Caffeine prevents acute mortality after TBI in rats without increased morbidity

Article (PDF Available)inExperimental Neurology 234(1):161-8 · March 2012with36 Reads
DOI: 10.1016/j.expneurol.2011.12.026 · Source: PubMed
Severe traumatic brain injury (TBI) is associated with a high incidence of acute mortality followed by chronic alteration of homeostatic network activity that includes the emergence of posttraumatic seizures. We hypothesized that acute and chronic outcome after severe TBI critically depends on disrupted bioenergetic network homeostasis, which is governed by the availability of the brain's endogenous neuroprotectant adenosine. We used a rat lateral fluid percussion injury (FPI) model of severe TBI with an acute mortality rate of 46.7%. A subset of rats was treated with 25mg/kg caffeine intraperitoneally within 1 min of the injury. We assessed neuromotor function at 24h and 4 weeks, and video-EEG activity and histology at 4 weeks following injury. We first demonstrate that acute mortality is related to prolonged apnea and that a single acute injection of the adenosine receptor antagonist caffeine can completely prevent TBI-induced mortality when given immediately following the TBI. Second, we demonstrate that neuromotor function is not affected by caffeine treatment at either 24h or 4 weeks following injury. Third, we demonstrate development of epileptiform EEG bursts as early as 4 weeks post-injury that are significantly reduced in duration in the rats that received caffeine. Our data demonstrate that acute treatment with caffeine can prevent lethal apnea following fluid percussion injury, with no negative influence on motor function or histological outcome. Further, we show epileptiform bursting is reduced after caffeine treatment, suggesting a potential role in the modulation of epilepsy development after severe injury.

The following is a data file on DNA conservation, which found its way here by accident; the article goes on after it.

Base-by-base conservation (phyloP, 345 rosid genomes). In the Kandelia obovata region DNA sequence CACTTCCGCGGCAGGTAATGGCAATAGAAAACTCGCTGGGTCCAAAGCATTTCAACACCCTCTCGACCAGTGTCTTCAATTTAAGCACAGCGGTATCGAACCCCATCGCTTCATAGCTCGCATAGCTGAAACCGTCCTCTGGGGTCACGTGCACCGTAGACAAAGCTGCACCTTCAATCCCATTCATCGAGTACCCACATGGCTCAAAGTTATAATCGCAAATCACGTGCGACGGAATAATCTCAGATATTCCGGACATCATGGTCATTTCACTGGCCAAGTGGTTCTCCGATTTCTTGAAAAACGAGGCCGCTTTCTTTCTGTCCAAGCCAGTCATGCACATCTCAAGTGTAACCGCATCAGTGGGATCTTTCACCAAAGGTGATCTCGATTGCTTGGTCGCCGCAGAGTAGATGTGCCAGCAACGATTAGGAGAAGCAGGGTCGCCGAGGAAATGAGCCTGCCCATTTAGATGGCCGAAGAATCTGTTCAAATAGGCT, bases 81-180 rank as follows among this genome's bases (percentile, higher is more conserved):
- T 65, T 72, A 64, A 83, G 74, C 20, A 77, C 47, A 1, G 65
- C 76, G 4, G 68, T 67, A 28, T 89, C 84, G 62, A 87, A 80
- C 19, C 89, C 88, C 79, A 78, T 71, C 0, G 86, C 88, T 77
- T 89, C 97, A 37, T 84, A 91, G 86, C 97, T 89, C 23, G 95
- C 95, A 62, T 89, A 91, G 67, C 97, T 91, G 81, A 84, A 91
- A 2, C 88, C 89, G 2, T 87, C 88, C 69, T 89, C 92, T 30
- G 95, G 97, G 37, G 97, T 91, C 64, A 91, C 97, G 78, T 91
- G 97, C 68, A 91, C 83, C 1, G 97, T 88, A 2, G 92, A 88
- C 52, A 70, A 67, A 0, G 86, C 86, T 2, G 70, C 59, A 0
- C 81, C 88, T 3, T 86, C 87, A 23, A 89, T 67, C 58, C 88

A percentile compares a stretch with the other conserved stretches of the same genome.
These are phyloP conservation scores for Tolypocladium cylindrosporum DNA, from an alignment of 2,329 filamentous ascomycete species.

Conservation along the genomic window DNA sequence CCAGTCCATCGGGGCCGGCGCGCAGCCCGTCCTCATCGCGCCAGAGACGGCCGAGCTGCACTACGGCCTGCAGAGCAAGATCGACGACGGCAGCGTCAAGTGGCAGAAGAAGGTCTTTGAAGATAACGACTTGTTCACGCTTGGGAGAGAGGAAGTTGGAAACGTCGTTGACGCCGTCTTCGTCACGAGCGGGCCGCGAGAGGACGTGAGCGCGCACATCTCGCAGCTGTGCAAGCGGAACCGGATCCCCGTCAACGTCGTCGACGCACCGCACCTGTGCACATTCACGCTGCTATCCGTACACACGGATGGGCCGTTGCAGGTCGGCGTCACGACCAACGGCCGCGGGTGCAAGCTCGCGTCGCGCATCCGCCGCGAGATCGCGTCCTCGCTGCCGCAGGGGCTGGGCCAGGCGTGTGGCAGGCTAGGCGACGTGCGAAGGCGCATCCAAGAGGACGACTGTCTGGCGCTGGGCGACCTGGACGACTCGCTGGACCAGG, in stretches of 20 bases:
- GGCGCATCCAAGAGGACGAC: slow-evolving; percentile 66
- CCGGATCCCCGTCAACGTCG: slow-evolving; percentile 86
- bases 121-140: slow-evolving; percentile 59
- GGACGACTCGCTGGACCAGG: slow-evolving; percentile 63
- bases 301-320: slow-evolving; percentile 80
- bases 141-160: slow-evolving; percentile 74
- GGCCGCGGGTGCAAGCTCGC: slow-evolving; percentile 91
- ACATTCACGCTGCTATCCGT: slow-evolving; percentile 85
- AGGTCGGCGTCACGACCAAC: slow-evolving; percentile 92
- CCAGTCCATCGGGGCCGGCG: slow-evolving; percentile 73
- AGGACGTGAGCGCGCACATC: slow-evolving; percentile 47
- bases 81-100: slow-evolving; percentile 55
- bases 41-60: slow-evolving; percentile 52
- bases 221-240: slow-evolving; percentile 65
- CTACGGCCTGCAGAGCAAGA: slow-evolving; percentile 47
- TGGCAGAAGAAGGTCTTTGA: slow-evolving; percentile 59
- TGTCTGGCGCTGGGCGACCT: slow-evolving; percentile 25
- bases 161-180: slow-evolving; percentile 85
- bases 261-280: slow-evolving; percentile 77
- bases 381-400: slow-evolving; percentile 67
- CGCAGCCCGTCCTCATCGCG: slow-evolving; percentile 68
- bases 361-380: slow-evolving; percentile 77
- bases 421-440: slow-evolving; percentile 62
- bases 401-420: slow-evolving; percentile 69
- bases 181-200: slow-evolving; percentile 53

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Available from: Cory Szybala, Jan 21, 2016
    • "Studying the mechanisms underlying post-traumatic epilepsy is complicated by its long latency, often occurring months or years after a traumatic event (Lusardi et al., 2012). Early pharmacological intervention following traumatic brain injury is especially important for preventing post-traumatic epilepsy. "
    [Show abstract] [Hide abstract] ABSTRACT: The activity of the Schaffer collaterals of hippocampal CA3 neurons and hippocampal CA1 neurons has been shown to increase after fluid percussion injury. Diazepam can inhibit the hyperexcitability of rat hippocampal neurons after injury, but the mechanism by which it affects excitatory synaptic transmission remains poorly understood. Our results showed that diazepam treatment significantly increased the slope of input-output curves in rat neurons after fluid percussion injury. Diazepam significantly decreased the numbers of spikes evoked by super stimuli in the presence of 15 μmol/L bicuculline, indicating the existence of inhibitory pathways in the injured rat hippocampus. Diazepam effectively increased the paired-pulse facilitation ratio in the hippocampal CA1 region following fluid percussion injury, reduced miniature excitatory postsynaptic potentials, decreased action-potential-dependent glutamine release, and reversed spontaneous glutamine release. These data suggest that diazepam could decrease the fluid percussion injury-induced enhancement of excitatory synaptic transmission in the rat hippocampal CA1 area.